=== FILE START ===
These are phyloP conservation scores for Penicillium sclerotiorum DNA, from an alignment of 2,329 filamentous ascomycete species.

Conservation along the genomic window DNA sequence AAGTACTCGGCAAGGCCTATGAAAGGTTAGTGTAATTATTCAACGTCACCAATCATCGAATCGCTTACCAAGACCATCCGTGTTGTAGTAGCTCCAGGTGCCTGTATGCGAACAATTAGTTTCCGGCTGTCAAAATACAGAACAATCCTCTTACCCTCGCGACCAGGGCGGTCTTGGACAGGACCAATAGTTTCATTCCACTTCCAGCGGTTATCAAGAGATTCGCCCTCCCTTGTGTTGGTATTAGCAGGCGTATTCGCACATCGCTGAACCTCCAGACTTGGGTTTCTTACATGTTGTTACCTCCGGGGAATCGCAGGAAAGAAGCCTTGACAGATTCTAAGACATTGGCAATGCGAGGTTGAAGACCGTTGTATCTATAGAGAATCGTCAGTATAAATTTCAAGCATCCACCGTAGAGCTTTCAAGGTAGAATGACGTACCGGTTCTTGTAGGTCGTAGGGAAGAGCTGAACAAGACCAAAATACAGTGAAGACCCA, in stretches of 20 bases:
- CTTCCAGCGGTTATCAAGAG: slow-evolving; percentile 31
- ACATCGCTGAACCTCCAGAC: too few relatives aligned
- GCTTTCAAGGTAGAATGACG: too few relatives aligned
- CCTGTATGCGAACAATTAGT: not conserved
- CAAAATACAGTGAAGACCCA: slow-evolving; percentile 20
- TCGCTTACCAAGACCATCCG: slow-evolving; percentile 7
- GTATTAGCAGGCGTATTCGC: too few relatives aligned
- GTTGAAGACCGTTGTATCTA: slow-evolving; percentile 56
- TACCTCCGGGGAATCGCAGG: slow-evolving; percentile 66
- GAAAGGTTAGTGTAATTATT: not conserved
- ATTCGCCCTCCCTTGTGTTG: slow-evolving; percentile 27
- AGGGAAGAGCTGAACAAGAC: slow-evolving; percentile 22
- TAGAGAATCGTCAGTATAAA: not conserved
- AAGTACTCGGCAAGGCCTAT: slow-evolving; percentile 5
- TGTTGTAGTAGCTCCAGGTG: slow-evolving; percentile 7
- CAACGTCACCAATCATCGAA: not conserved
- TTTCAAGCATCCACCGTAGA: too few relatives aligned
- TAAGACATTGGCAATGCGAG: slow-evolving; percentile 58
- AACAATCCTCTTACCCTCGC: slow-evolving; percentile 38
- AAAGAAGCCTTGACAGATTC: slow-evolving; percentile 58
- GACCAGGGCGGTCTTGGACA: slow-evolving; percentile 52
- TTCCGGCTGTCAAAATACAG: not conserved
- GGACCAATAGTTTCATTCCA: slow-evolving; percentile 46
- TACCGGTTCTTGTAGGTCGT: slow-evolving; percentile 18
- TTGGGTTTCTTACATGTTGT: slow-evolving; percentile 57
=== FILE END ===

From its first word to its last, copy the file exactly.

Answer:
These are phyloP conservation scores for Penicillium sclerotiorum DNA, from an alignment of 2,329 filamentous ascomycete species.

Conservation along the genomic window DNA sequence AAGTACTCGGCAAGGCCTATGAAAGGTTAGTGTAATTATTCAACGTCACCAATCATCGAATCGCTTACCAAGACCATCCGTGTTGTAGTAGCTCCAGGTGCCTGTATGCGAACAATTAGTTTCCGGCTGTCAAAATACAGAACAATCCTCTTACCCTCGCGACCAGGGCGGTCTTGGACAGGACCAATAGTTTCATTCCACTTCCAGCGGTTATCAAGAGATTCGCCCTCCCTTGTGTTGGTATTAGCAGGCGTATTCGCACATCGCTGAACCTCCAGACTTGGGTTTCTTACATGTTGTTACCTCCGGGGAATCGCAGGAAAGAAGCCTTGACAGATTCTAAGACATTGGCAATGCGAGGTTGAAGACCGTTGTATCTATAGAGAATCGTCAGTATAAATTTCAAGCATCCACCGTAGAGCTTTCAAGGTAGAATGACGTACCGGTTCTTGTAGGTCGTAGGGAAGAGCTGAACAAGACCAAAATACAGTGAAGACCCA, in stretches of 20 bases:
- CTTCCAGCGGTTATCAAGAG: slow-evolving; percentile 31
- ACATCGCTGAACCTCCAGAC: too few relatives aligned
- GCTTTCAAGGTAGAATGACG: too few relatives aligned
- CCTGTATGCGAACAATTAGT: not conserved
- CAAAATACAGTGAAGACCCA: slow-evolving; percentile 20
- TCGCTTACCAAGACCATCCG: slow-evolving; percentile 7
- GTATTAGCAGGCGTATTCGC: too few relatives aligned
- GTTGAAGACCGTTGTATCTA: slow-evolving; percentile 56
- TACCTCCGGGGAATCGCAGG: slow-evolving; percentile 66
- GAAAGGTTAGTGTAATTATT: not conserved
- ATTCGCCCTCCCTTGTGTTG: slow-evolving; percentile 27
- AGGGAAGAGCTGAACAAGAC: slow-evolving; percentile 22
- TAGAGAATCGTCAGTATAAA: not conserved
- AAGTACTCGGCAAGGCCTAT: slow-evolving; percentile 5
- TGTTGTAGTAGCTCCAGGTG: slow-evolving; percentile 7
- CAACGTCACCAATCATCGAA: not conserved
- TTTCAAGCATCCACCGTAGA: too few relatives aligned
- TAAGACATTGGCAATGCGAG: slow-evolving; percentile 58
- AACAATCCTCTTACCCTCGC: slow-evolving; percentile 38
- AAAGAAGCCTTGACAGATTC: slow-evolving; percentile 58
- GACCAGGGCGGTCTTGGACA: slow-evolving; percentile 52
- TTCCGGCTGTCAAAATACAG: not conserved
- GGACCAATAGTTTCATTCCA: slow-evolving; percentile 46
- TACCGGTTCTTGTAGGTCGT: slow-evolving; percentile 18
- TTGGGTTTCTTACATGTTGT: slow-evolving; percentile 57